Discrimination cases in the Netherlands rose 16 percent in 2019

Police
PolicePolitie

The Netherlands saw a 16 percent increase in criminal discrimination cases filed in the country last year, with 63 cases above the 397 total recorded in 2018, data from the police department shows. It is the second straight year such an increase was posted in annual crime statistics.

The figures include, “Any form of discrimination, exclusion, restriction or preference” which restricts or denies the “recognition, enjoyment or exercise” of equality, “human rights and fundamental freedoms,” according to the police. This covers cultural, economic, political, and societal cases of discrimination, but also “other areas of public life.”

A spike in recorded cases of criminal discrimination was reported in January, when 71 of the 460 cases were registered. Preliminary figures show that the two months with the fewest cases reported were June and December, the latter being somewhat unusual considering several high profile incidents against activists calling for an end to the use of blackface by actors portraying the Zwarte Piet character.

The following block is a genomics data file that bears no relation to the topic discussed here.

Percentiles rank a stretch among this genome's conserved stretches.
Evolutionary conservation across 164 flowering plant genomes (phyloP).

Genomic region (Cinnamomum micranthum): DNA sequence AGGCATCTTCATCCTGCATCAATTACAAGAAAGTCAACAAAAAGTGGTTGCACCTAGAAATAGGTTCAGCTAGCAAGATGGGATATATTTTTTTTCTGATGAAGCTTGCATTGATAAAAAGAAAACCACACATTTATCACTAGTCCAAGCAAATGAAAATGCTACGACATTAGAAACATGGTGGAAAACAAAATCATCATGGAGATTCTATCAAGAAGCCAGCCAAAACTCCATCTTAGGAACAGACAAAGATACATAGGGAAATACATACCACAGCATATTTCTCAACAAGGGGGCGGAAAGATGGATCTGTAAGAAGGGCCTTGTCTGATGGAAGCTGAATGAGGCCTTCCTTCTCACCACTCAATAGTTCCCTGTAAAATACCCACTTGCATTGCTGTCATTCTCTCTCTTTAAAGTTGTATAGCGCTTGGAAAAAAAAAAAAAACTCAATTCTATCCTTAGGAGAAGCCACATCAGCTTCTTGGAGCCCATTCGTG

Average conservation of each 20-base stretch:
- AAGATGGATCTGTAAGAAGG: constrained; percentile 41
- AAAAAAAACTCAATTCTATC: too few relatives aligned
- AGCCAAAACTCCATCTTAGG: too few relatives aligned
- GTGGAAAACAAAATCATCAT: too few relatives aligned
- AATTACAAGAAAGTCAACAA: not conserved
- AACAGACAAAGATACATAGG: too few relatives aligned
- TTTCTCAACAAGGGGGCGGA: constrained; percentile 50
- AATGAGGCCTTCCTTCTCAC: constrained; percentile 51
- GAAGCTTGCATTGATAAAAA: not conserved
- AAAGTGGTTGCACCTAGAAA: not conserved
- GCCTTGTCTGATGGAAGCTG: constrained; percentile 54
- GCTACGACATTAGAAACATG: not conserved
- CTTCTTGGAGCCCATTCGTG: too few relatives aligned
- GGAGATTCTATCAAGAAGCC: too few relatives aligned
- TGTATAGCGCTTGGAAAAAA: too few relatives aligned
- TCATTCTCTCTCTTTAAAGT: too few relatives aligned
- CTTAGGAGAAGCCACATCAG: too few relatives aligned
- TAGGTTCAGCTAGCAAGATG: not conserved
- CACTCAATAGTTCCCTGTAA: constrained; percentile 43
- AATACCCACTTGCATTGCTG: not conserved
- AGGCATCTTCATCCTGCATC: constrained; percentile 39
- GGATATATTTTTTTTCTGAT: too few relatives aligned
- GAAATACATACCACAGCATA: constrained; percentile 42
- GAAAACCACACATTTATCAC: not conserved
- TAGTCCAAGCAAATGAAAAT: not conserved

Though Rotterdam by far represented the highest number of cases reported in a single month, 25 in February, Amsterdam had the highest total cases, 60, for the year. The capital was followed by Rotterdam (57), Den Haag (24), Utrecht (15) and Eindhoven (11), also the top cities in order of population.

Of the country’s ten different policing regions, the fewest cases were in the Limburg region, with 20, followed by the Noord-Holland district. Excluding Amsterdam, there were 25 discrimination cases filed in that police district. The Amsterdam region was responsible for 70 cases, marginally better than the 73 cases filed in the greater Rotterdam area.

By far the highest number of recorded cases over the past decade took place in 2014 when some 3,242 filings were made. Roughly 70 percent of these cases were reported in March of that year, the same month that anti-Islam far right nationalist Geert Wilders delivered a widely-seen campaign speech promising supporters that his party “will arrange” for “fewer Moroccans” in The Hague and in the entire Netherlands. He was convicted in a hate speech case related to the statements in 2016. An appeal in the case is ongoing, and will resume in court on February 5.

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